Laparoscopic-assisted surgery is as likely to be curative as the standard approach for colon cancers. But the surgery requires special expertise. If you are considering this approach, be sure to look for a skilled surgeon who has done a lot of these operations.

Polypectomy and local excision

Some early colon cancers (stage 0 and some early stage I tumors) or polyps can be removed by surgery through a colonoscope. When this is done, the surgeon does not have to cut into the abdomen. For a polypectomy, the cancer is removed as part of the polyp, which is cut at its stalk (the area that resembles the stem of a mushroom). Local excision removes superficial cancers and a small amount of nearby tissue.

Rectal surgery

Surgery is usually the main treatment for rectal cancer, although radiation and chemotherapy will often be given before or after surgery. Several surgical methods are used for removing or destroying rectal cancers.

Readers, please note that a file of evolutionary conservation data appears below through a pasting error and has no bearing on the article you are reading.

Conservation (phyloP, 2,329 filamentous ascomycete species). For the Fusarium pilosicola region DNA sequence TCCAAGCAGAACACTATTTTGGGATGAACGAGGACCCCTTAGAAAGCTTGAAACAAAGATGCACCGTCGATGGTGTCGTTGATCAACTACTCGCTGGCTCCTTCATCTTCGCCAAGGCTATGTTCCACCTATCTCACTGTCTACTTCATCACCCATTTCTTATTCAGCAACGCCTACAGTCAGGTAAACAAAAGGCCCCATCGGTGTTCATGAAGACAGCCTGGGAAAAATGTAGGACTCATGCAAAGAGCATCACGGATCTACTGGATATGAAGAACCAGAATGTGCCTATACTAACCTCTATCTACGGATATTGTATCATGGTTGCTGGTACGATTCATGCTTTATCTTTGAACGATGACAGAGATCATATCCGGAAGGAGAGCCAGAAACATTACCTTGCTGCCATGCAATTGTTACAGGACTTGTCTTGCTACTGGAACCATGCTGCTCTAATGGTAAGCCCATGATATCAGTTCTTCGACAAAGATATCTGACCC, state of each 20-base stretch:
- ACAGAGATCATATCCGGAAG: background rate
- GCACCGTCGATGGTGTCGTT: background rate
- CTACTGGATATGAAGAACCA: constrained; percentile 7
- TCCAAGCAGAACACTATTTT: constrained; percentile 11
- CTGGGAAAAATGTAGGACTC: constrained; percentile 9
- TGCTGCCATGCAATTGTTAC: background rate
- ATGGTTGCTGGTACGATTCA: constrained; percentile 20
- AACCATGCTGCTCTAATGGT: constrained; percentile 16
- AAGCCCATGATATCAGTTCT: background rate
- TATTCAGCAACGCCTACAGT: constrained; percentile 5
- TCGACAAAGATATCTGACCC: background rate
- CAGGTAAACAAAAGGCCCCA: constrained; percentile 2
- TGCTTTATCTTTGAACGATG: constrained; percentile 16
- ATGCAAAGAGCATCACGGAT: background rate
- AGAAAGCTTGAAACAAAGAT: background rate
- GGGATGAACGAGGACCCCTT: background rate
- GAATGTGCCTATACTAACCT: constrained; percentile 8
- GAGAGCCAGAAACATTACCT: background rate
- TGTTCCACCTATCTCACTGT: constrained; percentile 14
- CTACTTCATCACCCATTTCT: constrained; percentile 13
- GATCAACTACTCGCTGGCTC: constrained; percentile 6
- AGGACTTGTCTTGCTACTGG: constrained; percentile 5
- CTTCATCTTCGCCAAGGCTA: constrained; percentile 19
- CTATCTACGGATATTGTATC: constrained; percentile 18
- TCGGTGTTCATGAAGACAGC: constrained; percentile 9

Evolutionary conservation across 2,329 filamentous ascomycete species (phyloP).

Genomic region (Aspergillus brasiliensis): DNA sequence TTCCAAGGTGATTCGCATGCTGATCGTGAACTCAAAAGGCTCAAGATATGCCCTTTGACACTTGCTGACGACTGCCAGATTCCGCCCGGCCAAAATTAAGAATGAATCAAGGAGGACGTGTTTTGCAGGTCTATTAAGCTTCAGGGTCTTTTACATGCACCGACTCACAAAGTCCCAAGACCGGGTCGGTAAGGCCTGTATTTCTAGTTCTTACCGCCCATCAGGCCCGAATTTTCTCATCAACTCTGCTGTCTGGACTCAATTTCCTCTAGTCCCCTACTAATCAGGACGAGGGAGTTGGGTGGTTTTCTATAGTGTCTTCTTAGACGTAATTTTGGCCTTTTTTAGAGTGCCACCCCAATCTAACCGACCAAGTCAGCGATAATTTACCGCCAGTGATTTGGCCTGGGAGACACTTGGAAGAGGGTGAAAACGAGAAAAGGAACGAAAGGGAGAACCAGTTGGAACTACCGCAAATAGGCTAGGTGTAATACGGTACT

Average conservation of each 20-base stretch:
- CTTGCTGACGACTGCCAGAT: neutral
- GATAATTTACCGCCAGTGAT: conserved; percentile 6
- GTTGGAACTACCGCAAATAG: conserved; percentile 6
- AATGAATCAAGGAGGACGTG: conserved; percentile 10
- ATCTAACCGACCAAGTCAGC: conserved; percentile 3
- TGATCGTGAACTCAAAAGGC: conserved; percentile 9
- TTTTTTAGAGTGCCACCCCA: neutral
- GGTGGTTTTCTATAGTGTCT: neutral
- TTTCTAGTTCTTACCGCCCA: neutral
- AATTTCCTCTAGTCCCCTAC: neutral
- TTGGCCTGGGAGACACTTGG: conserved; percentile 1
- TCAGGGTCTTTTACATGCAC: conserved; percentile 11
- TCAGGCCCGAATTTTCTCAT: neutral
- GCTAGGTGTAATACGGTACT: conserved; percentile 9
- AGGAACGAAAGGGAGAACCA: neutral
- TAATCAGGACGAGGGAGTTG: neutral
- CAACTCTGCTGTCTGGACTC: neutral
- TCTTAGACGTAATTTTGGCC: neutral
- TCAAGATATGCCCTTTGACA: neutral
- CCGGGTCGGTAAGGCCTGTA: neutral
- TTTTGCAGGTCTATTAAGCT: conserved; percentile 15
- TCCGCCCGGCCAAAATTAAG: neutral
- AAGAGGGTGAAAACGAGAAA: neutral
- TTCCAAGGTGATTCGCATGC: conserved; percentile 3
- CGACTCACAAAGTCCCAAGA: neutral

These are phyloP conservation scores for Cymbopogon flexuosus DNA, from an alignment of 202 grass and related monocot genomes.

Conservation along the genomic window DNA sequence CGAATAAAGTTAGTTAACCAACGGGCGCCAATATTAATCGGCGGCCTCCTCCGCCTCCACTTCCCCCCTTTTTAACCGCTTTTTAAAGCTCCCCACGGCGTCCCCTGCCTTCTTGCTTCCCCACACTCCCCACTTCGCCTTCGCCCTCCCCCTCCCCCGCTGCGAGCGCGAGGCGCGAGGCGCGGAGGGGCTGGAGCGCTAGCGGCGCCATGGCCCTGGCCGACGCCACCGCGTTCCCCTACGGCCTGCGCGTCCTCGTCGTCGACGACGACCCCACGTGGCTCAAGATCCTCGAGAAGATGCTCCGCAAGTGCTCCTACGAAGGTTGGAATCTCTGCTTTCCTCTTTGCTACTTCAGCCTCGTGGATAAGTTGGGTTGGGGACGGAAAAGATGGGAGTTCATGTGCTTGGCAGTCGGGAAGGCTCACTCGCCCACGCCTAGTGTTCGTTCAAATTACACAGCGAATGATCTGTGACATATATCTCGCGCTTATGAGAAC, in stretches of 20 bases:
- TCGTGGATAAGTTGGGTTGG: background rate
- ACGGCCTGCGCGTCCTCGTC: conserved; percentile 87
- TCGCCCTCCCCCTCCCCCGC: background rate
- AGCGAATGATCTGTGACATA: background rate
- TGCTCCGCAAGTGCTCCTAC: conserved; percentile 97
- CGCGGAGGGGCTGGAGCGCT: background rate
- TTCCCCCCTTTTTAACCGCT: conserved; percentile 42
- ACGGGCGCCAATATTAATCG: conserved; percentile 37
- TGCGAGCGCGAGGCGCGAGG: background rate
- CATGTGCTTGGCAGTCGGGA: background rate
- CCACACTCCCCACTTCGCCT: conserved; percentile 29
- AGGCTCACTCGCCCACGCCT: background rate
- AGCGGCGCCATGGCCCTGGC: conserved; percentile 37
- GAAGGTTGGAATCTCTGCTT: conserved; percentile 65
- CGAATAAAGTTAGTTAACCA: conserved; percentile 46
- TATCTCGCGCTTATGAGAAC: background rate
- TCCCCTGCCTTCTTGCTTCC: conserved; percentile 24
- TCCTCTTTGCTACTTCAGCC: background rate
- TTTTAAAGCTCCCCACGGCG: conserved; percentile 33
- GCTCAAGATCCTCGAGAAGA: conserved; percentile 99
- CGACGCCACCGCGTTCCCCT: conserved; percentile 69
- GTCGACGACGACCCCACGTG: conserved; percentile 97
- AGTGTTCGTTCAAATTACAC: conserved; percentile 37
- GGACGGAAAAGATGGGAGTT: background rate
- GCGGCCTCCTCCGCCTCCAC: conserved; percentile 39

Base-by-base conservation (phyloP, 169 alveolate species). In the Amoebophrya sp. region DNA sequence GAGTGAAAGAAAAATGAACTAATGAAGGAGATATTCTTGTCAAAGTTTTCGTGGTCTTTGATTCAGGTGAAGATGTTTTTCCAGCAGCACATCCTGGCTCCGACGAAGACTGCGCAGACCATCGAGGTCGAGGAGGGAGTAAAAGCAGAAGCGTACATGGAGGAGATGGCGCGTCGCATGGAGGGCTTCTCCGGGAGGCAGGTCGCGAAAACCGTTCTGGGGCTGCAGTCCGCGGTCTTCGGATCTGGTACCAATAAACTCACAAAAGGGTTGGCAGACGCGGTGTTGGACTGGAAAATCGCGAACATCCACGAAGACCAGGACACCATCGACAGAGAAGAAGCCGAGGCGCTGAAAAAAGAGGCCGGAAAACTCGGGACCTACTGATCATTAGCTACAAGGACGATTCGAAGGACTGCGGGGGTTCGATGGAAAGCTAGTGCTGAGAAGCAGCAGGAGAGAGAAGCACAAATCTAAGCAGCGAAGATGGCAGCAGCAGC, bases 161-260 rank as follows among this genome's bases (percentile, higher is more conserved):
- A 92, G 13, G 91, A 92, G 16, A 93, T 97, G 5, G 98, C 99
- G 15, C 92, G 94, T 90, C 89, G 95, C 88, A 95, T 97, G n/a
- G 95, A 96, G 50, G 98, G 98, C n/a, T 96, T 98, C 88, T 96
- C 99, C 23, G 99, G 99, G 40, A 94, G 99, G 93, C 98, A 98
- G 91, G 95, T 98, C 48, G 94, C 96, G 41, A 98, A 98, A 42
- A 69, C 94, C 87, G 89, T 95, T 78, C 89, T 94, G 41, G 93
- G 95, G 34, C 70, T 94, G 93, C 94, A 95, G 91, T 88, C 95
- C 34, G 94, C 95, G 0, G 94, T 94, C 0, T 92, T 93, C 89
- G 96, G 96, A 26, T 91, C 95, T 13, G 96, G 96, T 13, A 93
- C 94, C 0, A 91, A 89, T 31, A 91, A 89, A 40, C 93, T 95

Polypectomy and local excision

These procedures, described in the colon surgery section, can be used to remove superficial cancers or polyps. They are done with instruments inserted through the anus, without making a surgical opening in the skin of the abdomen.

Local transanal resection (full thickness resection)

As with polypectomy and local excision, local transanal resection is done with instruments inserted through the anus, without making an opening in the skin of the abdomen. This operation involves cutting through all layers of the rectum to remove cancer as well as some surrounding normal rectal tissue. This procedure can be used to remove some stage I rectal cancers that are relatively small and not too far from the anus.